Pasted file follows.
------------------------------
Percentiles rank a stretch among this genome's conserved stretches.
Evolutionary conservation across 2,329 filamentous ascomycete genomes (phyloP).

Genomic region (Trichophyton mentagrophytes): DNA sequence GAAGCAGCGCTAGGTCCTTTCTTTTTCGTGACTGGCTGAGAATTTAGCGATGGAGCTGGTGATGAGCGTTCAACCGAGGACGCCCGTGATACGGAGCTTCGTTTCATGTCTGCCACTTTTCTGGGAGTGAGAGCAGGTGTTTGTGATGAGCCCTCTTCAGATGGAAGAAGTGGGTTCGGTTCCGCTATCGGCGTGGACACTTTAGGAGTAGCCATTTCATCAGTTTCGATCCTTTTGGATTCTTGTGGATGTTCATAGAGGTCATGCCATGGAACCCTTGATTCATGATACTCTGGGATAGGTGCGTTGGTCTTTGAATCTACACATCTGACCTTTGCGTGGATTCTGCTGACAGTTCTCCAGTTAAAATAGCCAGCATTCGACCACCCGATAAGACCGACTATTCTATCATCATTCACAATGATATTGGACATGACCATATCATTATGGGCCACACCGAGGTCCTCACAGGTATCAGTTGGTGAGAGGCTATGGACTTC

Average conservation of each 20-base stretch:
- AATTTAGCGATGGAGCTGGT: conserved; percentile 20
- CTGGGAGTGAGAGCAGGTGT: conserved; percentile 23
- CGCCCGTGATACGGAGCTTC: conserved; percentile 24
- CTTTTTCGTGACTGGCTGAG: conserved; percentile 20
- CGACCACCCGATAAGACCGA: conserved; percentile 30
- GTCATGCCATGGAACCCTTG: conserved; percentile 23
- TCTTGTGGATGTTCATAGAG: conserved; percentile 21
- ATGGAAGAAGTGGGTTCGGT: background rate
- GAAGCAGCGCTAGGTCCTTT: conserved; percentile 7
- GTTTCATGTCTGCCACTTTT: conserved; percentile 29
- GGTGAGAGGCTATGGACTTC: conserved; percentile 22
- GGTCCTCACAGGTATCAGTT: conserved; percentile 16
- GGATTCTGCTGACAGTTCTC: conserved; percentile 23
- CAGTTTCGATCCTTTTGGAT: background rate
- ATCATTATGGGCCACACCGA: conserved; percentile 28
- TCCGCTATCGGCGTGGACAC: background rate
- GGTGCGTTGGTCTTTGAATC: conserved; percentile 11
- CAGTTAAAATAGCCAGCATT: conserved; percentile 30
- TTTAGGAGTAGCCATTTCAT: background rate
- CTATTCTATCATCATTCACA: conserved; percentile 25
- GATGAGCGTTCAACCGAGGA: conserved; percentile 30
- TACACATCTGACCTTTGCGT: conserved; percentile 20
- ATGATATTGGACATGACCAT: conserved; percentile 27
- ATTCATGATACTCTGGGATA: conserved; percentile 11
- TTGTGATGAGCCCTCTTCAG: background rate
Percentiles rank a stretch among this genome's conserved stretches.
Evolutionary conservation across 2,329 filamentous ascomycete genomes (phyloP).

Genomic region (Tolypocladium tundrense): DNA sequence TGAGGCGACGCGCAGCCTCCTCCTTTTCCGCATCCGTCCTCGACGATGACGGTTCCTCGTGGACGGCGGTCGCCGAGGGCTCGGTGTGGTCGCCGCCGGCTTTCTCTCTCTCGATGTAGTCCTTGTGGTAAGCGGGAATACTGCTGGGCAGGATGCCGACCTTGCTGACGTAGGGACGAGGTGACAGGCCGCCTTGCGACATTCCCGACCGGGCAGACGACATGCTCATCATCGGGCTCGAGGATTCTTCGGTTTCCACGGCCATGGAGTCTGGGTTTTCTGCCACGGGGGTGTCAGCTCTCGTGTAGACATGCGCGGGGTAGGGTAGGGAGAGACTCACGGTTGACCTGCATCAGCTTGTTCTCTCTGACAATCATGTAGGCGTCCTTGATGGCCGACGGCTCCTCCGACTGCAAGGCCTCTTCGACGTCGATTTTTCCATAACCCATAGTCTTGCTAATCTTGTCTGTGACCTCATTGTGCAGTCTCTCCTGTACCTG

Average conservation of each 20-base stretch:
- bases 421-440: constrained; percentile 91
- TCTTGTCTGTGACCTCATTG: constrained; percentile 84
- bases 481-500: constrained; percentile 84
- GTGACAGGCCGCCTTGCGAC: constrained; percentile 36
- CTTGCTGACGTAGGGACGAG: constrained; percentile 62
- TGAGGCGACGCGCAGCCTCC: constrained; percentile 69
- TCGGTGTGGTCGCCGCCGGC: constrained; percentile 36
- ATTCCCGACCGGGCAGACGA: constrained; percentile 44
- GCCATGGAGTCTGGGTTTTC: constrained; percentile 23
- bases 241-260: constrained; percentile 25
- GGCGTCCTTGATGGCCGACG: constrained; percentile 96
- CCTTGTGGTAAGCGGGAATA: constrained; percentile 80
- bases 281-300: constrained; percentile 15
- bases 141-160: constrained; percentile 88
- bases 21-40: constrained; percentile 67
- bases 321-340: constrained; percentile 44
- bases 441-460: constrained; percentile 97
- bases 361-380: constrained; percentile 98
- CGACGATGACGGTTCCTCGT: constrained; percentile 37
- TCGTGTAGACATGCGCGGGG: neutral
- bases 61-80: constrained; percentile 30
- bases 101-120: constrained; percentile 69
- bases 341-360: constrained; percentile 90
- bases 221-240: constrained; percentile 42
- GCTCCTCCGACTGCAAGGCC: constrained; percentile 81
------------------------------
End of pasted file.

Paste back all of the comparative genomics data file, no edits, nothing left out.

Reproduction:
Percentiles rank a stretch among this genome's conserved stretches.
Evolutionary conservation across 2,329 filamentous ascomycete genomes (phyloP).

Genomic region (Trichophyton mentagrophytes): DNA sequence GAAGCAGCGCTAGGTCCTTTCTTTTTCGTGACTGGCTGAGAATTTAGCGATGGAGCTGGTGATGAGCGTTCAACCGAGGACGCCCGTGATACGGAGCTTCGTTTCATGTCTGCCACTTTTCTGGGAGTGAGAGCAGGTGTTTGTGATGAGCCCTCTTCAGATGGAAGAAGTGGGTTCGGTTCCGCTATCGGCGTGGACACTTTAGGAGTAGCCATTTCATCAGTTTCGATCCTTTTGGATTCTTGTGGATGTTCATAGAGGTCATGCCATGGAACCCTTGATTCATGATACTCTGGGATAGGTGCGTTGGTCTTTGAATCTACACATCTGACCTTTGCGTGGATTCTGCTGACAGTTCTCCAGTTAAAATAGCCAGCATTCGACCACCCGATAAGACCGACTATTCTATCATCATTCACAATGATATTGGACATGACCATATCATTATGGGCCACACCGAGGTCCTCACAGGTATCAGTTGGTGAGAGGCTATGGACTTC

Average conservation of each 20-base stretch:
- AATTTAGCGATGGAGCTGGT: conserved; percentile 20
- CTGGGAGTGAGAGCAGGTGT: conserved; percentile 23
- CGCCCGTGATACGGAGCTTC: conserved; percentile 24
- CTTTTTCGTGACTGGCTGAG: conserved; percentile 20
- CGACCACCCGATAAGACCGA: conserved; percentile 30
- GTCATGCCATGGAACCCTTG: conserved; percentile 23
- TCTTGTGGATGTTCATAGAG: conserved; percentile 21
- ATGGAAGAAGTGGGTTCGGT: background rate
- GAAGCAGCGCTAGGTCCTTT: conserved; percentile 7
- GTTTCATGTCTGCCACTTTT: conserved; percentile 29
- GGTGAGAGGCTATGGACTTC: conserved; percentile 22
- GGTCCTCACAGGTATCAGTT: conserved; percentile 16
- GGATTCTGCTGACAGTTCTC: conserved; percentile 23
- CAGTTTCGATCCTTTTGGAT: background rate
- ATCATTATGGGCCACACCGA: conserved; percentile 28
- TCCGCTATCGGCGTGGACAC: background rate
- GGTGCGTTGGTCTTTGAATC: conserved; percentile 11
- CAGTTAAAATAGCCAGCATT: conserved; percentile 30
- TTTAGGAGTAGCCATTTCAT: background rate
- CTATTCTATCATCATTCACA: conserved; percentile 25
- GATGAGCGTTCAACCGAGGA: conserved; percentile 30
- TACACATCTGACCTTTGCGT: conserved; percentile 20
- ATGATATTGGACATGACCAT: conserved; percentile 27
- ATTCATGATACTCTGGGATA: conserved; percentile 11
- TTGTGATGAGCCCTCTTCAG: background rate
Percentiles rank a stretch among this genome's conserved stretches.
Evolutionary conservation across 2,329 filamentous ascomycete genomes (phyloP).

Genomic region (Tolypocladium tundrense): DNA sequence TGAGGCGACGCGCAGCCTCCTCCTTTTCCGCATCCGTCCTCGACGATGACGGTTCCTCGTGGACGGCGGTCGCCGAGGGCTCGGTGTGGTCGCCGCCGGCTTTCTCTCTCTCGATGTAGTCCTTGTGGTAAGCGGGAATACTGCTGGGCAGGATGCCGACCTTGCTGACGTAGGGACGAGGTGACAGGCCGCCTTGCGACATTCCCGACCGGGCAGACGACATGCTCATCATCGGGCTCGAGGATTCTTCGGTTTCCACGGCCATGGAGTCTGGGTTTTCTGCCACGGGGGTGTCAGCTCTCGTGTAGACATGCGCGGGGTAGGGTAGGGAGAGACTCACGGTTGACCTGCATCAGCTTGTTCTCTCTGACAATCATGTAGGCGTCCTTGATGGCCGACGGCTCCTCCGACTGCAAGGCCTCTTCGACGTCGATTTTTCCATAACCCATAGTCTTGCTAATCTTGTCTGTGACCTCATTGTGCAGTCTCTCCTGTACCTG

Average conservation of each 20-base stretch:
- bases 421-440: constrained; percentile 91
- TCTTGTCTGTGACCTCATTG: constrained; percentile 84
- bases 481-500: constrained; percentile 84
- GTGACAGGCCGCCTTGCGAC: constrained; percentile 36
- CTTGCTGACGTAGGGACGAG: constrained; percentile 62
- TGAGGCGACGCGCAGCCTCC: constrained; percentile 69
- TCGGTGTGGTCGCCGCCGGC: constrained; percentile 36
- ATTCCCGACCGGGCAGACGA: constrained; percentile 44
- GCCATGGAGTCTGGGTTTTC: constrained; percentile 23
- bases 241-260: constrained; percentile 25
- GGCGTCCTTGATGGCCGACG: constrained; percentile 96
- CCTTGTGGTAAGCGGGAATA: constrained; percentile 80
- bases 281-300: constrained; percentile 15
- bases 141-160: constrained; percentile 88
- bases 21-40: constrained; percentile 67
- bases 321-340: constrained; percentile 44
- bases 441-460: constrained; percentile 97
- bases 361-380: constrained; percentile 98
- CGACGATGACGGTTCCTCGT: constrained; percentile 37
- TCGTGTAGACATGCGCGGGG: neutral
- bases 61-80: constrained; percentile 30
- bases 101-120: constrained; percentile 69
- bases 341-360: constrained; percentile 90
- bases 221-240: constrained; percentile 42
- GCTCCTCCGACTGCAAGGCC: constrained; percentile 81